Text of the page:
The fourth edition of the Women’s big bash (WBBL) starts this weekend. In the wake of Australia’s World T20 victory in Antigua it will certainly give the opening rounds a boost as the heroes of that win return to domestic duties. Sydney Sixers will be the team to beat again as they go for a treble of WBBL crowns.
Since WBBL|03 there has been player movement, the overseas internationals have been rejigged and all that is left to do is for the umpires to call ‘play’ and the action to get underway. While you are waiting for that to happen, we take you through the teams and assess their chances.
With the departure of Tammy Beaumont, the opening pair pick themselves this season. In Suzie Bates and Sophie Devine, they have the perfect firepower at the top of the order to win them games.
Without Beaumont though it leaves a gap in the batting. She was replaced by Dani Hazell, the highly rated England off-spinner. With the likes of Megan Schutt, Sarah Coyte, Tahlia McGrath, Amada-Jade Wellington the bowling is not short of quality.
For the likes of McGrath and Wellington, they may feel that they have something to prove ahead of next year’s Ashes series in England. They both played a part for Australia last year but have found themselves out of the frame of late.
For the Strikers they will want to improve on their fourth-place finish from WBBL|03. They have the players with enough experience to do just that. They will need the likes of Bridget Patterson and Tabatha Saville to continue their progress and add consistent runs in the middle-order.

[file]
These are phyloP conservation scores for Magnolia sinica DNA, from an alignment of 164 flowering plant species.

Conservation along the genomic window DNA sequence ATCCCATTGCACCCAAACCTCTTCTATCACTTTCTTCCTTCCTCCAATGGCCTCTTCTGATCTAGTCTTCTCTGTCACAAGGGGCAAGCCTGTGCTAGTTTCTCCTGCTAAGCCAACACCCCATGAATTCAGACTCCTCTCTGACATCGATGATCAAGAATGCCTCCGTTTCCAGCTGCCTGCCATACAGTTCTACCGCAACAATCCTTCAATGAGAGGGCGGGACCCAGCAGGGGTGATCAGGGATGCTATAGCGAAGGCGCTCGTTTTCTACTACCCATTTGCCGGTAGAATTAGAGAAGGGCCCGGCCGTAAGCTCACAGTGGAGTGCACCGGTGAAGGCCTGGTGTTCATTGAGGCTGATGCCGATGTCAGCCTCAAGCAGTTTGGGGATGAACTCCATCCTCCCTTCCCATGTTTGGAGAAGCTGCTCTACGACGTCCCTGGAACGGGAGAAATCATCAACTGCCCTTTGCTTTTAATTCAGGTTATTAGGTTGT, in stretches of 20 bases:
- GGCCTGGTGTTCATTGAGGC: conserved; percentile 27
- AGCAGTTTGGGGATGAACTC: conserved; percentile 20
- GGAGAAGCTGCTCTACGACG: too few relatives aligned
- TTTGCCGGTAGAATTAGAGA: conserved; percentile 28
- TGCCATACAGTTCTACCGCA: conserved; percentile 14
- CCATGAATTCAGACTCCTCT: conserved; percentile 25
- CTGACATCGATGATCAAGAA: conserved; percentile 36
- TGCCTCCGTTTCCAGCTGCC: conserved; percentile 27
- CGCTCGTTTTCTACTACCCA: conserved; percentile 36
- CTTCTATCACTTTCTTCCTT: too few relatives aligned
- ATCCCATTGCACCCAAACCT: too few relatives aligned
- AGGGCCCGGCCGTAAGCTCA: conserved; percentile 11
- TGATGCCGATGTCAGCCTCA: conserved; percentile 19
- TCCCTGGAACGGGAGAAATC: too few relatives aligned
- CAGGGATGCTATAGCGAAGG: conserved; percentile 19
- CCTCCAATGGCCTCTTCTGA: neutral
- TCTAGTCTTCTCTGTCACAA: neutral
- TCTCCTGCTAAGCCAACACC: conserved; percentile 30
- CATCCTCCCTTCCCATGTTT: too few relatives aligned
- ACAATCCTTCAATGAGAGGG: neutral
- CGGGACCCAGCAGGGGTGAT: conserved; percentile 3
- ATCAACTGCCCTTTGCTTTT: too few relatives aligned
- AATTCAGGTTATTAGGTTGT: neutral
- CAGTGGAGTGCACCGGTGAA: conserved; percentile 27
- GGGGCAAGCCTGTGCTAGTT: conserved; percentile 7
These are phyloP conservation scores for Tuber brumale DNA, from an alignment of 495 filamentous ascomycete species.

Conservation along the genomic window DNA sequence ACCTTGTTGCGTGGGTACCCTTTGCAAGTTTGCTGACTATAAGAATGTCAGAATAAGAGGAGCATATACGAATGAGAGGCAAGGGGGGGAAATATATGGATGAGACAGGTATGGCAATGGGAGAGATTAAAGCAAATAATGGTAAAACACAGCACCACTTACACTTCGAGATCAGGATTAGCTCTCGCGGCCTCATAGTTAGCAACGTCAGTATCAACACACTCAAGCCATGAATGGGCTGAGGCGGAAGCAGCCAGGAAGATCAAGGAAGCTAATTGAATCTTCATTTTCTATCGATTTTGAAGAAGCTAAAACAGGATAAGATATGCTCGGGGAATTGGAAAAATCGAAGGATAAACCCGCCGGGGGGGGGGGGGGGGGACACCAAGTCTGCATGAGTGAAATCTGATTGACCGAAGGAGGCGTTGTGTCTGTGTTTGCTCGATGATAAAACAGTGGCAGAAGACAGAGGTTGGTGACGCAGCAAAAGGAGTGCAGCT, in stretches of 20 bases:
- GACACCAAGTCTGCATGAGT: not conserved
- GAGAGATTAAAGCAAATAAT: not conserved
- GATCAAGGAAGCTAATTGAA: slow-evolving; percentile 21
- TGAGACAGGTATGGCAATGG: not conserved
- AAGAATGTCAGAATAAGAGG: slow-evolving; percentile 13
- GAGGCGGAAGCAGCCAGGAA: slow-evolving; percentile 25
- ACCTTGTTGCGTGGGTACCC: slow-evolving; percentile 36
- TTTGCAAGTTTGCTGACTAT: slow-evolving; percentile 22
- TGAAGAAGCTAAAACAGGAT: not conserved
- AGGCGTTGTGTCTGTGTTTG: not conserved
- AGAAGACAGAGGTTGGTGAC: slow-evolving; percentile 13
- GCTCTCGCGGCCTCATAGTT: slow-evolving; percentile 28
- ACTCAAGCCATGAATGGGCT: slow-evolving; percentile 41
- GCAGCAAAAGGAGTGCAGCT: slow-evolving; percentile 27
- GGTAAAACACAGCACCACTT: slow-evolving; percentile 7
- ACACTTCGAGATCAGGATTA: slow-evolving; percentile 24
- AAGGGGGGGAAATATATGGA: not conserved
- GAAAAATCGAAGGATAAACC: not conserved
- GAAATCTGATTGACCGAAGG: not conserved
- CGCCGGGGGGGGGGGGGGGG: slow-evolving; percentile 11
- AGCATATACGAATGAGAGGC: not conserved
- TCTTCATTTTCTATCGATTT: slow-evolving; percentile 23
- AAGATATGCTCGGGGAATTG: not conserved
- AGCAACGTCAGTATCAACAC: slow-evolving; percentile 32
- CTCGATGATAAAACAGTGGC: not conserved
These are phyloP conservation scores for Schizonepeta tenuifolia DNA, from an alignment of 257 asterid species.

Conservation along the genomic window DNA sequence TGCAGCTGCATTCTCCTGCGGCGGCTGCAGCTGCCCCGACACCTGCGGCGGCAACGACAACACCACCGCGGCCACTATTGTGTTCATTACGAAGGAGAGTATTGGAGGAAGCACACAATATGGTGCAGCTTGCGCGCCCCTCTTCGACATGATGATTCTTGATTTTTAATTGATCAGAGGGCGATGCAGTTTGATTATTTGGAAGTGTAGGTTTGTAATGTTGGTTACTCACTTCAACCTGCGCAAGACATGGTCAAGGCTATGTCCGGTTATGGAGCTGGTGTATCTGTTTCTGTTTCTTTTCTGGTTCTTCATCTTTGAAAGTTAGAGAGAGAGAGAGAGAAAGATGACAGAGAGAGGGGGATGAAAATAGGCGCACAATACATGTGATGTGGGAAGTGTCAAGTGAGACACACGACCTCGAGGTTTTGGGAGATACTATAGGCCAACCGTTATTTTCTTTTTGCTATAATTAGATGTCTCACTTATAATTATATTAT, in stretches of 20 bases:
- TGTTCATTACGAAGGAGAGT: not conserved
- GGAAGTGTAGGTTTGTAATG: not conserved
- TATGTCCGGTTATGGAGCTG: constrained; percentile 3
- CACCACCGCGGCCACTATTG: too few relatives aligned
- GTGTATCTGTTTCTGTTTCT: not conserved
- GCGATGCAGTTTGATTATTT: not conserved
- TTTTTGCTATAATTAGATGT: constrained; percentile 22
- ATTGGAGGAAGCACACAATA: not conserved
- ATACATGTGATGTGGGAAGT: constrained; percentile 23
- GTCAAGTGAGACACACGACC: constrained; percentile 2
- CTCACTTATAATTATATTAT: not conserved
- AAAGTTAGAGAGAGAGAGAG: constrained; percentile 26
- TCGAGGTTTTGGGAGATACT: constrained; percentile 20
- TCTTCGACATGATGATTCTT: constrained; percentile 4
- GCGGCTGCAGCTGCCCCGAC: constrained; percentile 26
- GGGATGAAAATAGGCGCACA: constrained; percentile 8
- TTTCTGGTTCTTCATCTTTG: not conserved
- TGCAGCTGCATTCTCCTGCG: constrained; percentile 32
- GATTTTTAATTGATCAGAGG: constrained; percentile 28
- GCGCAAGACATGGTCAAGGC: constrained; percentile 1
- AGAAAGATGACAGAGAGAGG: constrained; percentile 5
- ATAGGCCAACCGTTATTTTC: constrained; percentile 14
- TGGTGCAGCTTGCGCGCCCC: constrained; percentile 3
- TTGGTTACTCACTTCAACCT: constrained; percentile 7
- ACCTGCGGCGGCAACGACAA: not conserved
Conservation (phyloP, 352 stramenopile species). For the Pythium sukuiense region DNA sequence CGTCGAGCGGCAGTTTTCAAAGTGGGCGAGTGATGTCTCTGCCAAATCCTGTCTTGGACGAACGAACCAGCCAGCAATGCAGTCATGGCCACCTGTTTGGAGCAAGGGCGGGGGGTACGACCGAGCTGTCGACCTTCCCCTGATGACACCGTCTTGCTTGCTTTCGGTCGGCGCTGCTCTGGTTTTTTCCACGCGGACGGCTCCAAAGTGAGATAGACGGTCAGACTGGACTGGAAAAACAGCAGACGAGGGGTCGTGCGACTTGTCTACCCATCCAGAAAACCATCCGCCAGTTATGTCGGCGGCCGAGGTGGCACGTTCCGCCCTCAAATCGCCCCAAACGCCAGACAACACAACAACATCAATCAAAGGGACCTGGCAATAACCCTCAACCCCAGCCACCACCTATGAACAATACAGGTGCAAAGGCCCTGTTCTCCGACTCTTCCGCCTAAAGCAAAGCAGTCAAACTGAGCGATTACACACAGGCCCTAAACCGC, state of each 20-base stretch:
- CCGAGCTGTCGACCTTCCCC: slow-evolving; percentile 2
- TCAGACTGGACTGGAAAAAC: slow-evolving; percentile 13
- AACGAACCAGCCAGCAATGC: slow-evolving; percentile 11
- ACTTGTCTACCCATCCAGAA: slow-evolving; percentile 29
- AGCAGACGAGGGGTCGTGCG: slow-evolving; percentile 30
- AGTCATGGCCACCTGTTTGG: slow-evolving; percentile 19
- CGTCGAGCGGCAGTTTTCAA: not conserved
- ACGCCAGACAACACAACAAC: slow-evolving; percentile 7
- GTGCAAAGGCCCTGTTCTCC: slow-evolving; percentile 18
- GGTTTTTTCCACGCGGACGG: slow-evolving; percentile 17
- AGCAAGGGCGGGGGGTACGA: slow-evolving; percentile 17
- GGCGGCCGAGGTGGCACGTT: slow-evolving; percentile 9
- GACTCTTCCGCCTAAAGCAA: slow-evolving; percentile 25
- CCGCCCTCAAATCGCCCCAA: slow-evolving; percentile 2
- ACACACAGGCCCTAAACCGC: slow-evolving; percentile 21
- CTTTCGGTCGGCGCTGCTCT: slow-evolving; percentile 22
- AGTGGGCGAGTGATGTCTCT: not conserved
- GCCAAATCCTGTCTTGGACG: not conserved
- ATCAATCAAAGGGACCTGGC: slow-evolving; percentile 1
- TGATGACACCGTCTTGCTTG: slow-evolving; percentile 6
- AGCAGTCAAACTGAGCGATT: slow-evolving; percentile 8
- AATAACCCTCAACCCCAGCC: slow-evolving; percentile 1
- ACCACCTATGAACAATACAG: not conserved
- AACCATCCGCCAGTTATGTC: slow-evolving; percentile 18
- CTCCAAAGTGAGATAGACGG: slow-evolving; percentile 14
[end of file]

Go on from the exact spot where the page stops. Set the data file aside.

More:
It was Beth Mooney who kept the Heat firing last season with five fifties to her name. She will be expected to keep the runs coming. The Heat will need Laura Wolvaardt to find some form this year; 32 runs from 6 games do not show the quality that the South African clearly has. Once she figures out this format, expect the runs to come in large quantity and with style to boot. Sune Luus, her Proteas teammate, will come into the tournament with some points to prove where she fits in the shortest format of the game.
Delissa Kimmince and Jess Jonassen are both proven internationals and give the Heat some backbone to rely on, which will allow some young players like Jemma Barsby, Haidee Birkett, Grace and Laura Harri to express themselves.
Sammy-Jo Johnson is the player that will be integral to any chances the Brisbane side will have of qualifying for the semifinals. A competitive bowler who along with Birkett and Kimmince forms one of the best pace bowling attacks in the WBBL.
WBBL|03 was one to forget for Hobart Hurricanes. They failed to find any consistency or momentum which ultimately cost them. They have Heather Knight back this year after injury ruled her out last time. Knight will be joined by Smriti Mandhana and Hayley Matthews the hard-hitting openers. Mandhana moves from Brisbane Heat and if she performs in a similar vein to that shown for Western Storm in the Women’s Cricket Super League then the ‘Canies should get off to a better start than this time last year.
Salliann Briggs will swap the purple of Loughborough Lightning for the purple of Hobart Hurricanes as the highly respected coach makes the move down under.
They will also have Alex Hartley available for games when the other overseas signings are unavailable. It will be the perfect place to prove she deserves a recall to the England side with some impressive performances in front of her national captain.